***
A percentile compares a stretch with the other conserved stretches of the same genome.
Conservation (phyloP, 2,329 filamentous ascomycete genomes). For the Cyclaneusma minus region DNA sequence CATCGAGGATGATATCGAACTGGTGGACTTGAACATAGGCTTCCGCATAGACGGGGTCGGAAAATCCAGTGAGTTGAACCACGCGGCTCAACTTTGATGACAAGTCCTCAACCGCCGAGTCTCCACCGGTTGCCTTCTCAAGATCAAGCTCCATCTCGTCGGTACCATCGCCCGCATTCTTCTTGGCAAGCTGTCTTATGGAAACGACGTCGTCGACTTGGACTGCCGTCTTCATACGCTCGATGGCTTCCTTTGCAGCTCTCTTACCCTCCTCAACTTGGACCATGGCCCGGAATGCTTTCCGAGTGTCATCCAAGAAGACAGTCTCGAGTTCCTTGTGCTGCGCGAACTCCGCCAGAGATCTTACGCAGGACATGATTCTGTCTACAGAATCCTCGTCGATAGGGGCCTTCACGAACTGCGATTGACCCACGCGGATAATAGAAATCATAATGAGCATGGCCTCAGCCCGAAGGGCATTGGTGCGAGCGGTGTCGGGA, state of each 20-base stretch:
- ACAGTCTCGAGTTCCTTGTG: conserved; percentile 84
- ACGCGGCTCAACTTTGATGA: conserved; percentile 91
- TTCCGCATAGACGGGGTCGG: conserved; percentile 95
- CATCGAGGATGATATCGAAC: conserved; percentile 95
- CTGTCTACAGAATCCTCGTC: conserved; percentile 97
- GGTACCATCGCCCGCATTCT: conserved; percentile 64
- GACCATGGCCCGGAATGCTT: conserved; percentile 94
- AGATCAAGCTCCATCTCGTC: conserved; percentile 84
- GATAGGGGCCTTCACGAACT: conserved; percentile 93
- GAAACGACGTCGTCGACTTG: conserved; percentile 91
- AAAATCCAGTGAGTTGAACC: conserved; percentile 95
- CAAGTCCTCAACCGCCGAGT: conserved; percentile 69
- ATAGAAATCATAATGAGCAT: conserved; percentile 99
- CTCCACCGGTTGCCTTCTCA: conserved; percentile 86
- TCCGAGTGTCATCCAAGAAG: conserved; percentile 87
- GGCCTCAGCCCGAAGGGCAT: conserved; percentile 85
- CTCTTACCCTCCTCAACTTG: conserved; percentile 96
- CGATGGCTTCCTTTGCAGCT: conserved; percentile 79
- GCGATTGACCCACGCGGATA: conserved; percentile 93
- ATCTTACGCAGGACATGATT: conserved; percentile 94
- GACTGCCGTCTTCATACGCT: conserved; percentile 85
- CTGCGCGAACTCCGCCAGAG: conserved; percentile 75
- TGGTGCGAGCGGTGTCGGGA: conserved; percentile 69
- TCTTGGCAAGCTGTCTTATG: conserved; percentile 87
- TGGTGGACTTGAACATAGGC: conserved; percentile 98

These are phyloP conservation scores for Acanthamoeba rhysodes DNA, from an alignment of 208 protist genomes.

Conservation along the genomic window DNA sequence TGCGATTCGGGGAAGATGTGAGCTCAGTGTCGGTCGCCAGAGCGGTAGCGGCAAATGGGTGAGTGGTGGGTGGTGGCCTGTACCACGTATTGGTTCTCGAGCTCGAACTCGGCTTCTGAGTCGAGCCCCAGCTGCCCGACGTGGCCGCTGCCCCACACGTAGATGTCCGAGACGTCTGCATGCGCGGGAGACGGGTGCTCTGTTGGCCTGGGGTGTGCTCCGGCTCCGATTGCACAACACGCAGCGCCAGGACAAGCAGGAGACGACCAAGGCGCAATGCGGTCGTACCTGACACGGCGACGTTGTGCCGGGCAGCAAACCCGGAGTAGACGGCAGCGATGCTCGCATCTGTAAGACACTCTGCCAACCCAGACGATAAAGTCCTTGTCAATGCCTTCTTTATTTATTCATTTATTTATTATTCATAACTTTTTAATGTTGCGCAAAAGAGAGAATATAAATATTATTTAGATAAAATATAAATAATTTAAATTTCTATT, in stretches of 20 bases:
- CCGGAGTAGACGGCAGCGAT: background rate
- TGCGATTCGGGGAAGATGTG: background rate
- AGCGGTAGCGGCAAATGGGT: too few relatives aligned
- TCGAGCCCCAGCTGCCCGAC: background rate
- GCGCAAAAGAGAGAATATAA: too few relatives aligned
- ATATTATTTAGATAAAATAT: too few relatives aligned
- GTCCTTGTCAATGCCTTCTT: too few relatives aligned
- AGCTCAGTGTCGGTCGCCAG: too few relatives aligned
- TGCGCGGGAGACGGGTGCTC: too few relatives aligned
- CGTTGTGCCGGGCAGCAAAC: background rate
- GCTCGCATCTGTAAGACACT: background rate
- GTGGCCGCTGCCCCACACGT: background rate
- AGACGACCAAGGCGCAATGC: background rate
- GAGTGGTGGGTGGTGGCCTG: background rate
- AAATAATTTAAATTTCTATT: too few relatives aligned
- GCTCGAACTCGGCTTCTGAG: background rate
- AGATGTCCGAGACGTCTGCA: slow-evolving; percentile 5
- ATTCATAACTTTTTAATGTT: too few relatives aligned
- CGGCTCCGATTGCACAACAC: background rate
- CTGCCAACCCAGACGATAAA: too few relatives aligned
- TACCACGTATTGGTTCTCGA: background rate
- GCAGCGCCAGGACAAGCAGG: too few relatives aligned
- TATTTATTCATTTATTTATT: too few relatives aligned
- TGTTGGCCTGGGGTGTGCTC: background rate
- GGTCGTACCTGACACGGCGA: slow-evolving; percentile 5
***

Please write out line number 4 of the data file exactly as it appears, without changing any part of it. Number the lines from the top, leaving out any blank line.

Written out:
- ACGCGGCTCAACTTTGATGA: conserved; percentile 91